The ability of the respective parents to provide for the child and the existing ties between parent and child will also bear on the analysis. Any history of domestic violence will also be important, as will the moral, mental and physical status of the parents and the parents' previous involvement in the child's life, including extracurricular activities and relationships with the child's teachers and friends.

Understanding how courts makes child support determinations

Florida parents may with to know how state law dictates that child support payments are determined. Using a set of guidelines to determine a parent's income, the monthly payment is derived by the person evaluating the case, called the "trier of fact" in the statute dealing with child support; this is another term for a judge.

When calculating child support amounts, the judge determines the non-custodial parent's gross income by looking at the money coming in from various sources, including salary, rental income and disability benefits. If the parent is not receiving income for voluntary reasons, the court may impute income on him or her equivalent to his or her earning potential. The parent's income and the number of children to be supported are then compared with a statutory chart to derive the appropriate amount of child support.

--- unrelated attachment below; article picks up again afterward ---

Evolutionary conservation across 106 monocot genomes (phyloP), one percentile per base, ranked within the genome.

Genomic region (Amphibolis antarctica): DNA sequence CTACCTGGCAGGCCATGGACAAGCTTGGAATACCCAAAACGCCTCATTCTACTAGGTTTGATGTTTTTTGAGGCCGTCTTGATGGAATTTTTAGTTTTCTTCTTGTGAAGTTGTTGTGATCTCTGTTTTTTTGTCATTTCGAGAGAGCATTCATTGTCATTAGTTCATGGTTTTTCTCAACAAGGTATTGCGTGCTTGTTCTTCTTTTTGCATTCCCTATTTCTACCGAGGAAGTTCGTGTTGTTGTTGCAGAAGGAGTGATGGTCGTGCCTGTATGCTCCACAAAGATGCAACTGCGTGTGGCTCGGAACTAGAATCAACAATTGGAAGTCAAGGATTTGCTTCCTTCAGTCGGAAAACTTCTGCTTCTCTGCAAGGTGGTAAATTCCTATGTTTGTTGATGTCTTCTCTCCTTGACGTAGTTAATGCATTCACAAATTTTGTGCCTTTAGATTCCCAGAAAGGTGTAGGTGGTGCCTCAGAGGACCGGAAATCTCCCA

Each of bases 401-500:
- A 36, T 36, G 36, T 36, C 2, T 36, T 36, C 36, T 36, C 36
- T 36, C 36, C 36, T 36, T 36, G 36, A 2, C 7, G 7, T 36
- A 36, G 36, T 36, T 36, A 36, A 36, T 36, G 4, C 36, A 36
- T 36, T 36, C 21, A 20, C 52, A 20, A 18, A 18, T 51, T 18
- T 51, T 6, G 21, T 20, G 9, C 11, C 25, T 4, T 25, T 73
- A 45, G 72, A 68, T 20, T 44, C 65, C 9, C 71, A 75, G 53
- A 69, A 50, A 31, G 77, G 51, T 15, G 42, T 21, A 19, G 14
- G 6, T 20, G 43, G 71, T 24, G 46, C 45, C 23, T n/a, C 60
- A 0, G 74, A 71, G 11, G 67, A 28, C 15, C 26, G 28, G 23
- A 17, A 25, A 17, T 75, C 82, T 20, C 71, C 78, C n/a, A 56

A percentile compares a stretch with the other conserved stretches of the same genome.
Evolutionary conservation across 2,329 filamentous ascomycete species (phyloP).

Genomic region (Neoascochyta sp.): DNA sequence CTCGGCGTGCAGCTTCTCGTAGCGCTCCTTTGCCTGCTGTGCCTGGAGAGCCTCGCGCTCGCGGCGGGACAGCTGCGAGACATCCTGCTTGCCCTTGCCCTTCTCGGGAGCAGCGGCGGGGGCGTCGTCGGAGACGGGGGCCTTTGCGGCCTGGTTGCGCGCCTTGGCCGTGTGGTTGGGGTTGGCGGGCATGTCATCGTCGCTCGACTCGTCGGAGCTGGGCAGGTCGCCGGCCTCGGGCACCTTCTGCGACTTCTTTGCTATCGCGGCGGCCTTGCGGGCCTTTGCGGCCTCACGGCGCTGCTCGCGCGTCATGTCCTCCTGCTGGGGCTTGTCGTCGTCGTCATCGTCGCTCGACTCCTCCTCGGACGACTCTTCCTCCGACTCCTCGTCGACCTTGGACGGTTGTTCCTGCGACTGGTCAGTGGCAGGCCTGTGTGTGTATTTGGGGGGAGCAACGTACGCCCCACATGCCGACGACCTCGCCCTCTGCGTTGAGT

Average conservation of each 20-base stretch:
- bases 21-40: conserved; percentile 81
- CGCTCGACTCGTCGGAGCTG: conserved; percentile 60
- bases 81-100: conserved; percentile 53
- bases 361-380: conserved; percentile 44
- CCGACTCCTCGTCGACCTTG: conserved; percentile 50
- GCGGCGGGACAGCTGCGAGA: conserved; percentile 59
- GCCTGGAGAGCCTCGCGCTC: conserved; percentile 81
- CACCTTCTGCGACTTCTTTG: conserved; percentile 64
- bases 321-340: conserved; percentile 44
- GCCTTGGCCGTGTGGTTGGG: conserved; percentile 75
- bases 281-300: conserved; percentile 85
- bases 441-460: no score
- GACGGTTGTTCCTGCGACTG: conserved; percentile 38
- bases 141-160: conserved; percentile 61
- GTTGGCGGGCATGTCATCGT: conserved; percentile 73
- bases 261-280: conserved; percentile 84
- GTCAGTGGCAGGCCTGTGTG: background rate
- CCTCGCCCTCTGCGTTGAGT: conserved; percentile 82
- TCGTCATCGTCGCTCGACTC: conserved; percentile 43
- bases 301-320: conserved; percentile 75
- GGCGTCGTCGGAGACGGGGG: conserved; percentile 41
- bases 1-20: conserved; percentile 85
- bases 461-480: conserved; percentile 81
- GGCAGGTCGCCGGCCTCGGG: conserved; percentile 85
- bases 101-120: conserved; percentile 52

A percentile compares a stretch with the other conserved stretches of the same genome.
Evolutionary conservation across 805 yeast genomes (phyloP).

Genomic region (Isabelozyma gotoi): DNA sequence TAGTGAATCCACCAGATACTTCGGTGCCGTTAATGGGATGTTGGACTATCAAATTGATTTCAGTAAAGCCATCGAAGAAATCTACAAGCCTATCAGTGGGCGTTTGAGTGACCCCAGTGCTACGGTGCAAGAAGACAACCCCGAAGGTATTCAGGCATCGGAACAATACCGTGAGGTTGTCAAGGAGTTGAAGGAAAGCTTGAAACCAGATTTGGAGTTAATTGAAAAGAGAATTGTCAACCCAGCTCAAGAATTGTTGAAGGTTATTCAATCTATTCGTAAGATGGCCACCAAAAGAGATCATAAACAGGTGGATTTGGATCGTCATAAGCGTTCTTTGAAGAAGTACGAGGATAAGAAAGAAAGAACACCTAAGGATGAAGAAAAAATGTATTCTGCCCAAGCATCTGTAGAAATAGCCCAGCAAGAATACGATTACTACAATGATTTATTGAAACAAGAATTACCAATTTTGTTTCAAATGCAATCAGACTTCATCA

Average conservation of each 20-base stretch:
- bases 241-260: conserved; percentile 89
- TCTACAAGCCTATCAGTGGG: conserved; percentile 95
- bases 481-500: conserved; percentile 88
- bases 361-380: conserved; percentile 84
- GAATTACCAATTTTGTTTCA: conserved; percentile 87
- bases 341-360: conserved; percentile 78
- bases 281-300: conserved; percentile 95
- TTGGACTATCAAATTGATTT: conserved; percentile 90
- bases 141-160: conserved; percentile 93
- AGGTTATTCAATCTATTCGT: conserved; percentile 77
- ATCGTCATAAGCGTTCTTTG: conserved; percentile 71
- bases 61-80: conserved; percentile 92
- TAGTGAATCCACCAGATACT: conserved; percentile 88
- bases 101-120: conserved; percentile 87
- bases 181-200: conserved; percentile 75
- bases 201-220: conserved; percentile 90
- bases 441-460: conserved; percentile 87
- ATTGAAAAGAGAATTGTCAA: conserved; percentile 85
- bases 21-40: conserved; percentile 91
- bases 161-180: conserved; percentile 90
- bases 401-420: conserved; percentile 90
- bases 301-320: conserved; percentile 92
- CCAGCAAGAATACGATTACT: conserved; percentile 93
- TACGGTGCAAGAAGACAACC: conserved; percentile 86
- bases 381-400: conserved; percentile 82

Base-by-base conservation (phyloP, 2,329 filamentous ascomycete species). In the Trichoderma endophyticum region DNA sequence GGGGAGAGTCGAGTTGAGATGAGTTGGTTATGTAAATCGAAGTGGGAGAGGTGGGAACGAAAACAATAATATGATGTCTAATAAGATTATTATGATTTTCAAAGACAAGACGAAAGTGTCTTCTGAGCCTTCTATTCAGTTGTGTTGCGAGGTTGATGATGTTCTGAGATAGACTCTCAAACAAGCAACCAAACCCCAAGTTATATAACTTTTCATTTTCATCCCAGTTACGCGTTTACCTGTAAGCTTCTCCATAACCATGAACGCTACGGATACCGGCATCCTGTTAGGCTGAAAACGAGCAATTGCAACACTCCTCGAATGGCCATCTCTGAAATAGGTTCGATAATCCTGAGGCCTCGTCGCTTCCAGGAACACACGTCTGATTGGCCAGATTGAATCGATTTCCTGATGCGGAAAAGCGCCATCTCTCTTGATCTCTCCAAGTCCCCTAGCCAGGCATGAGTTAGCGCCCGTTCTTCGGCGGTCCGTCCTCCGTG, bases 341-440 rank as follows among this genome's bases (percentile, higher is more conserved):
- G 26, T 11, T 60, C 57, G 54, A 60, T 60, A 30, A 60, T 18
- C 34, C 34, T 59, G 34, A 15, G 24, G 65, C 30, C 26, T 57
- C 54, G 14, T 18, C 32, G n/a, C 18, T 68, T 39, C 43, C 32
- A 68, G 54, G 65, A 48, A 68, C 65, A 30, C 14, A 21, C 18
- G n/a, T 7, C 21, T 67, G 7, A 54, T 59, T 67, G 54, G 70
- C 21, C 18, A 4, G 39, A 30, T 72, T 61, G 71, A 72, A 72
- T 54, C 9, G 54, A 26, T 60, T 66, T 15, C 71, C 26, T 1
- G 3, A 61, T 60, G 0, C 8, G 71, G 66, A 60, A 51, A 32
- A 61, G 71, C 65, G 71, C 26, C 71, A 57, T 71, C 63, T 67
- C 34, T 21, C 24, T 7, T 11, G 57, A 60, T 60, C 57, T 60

Visitation rights for adoptive mother from same-sex relationship

A Florida adoptive mother has been granted access to her son after the Florida Supreme Court ruled in her favor. The woman adopted the boy after her female partner gave birth to him more than six years ago, but after the couple split, the birth mother cut off contact.

In 2012, a judge had approved the adoption request, but later that year the birth mother had asked a different judge to reverse the adoption. She was successful, but a higher court returned rights to the adoptive mother prior to the Florida Supreme Court ruling. Because the adoptive mother has not seen the boy for a year and a half, a therapist has been appointed for both mothers and for the boy to assist in the reunion.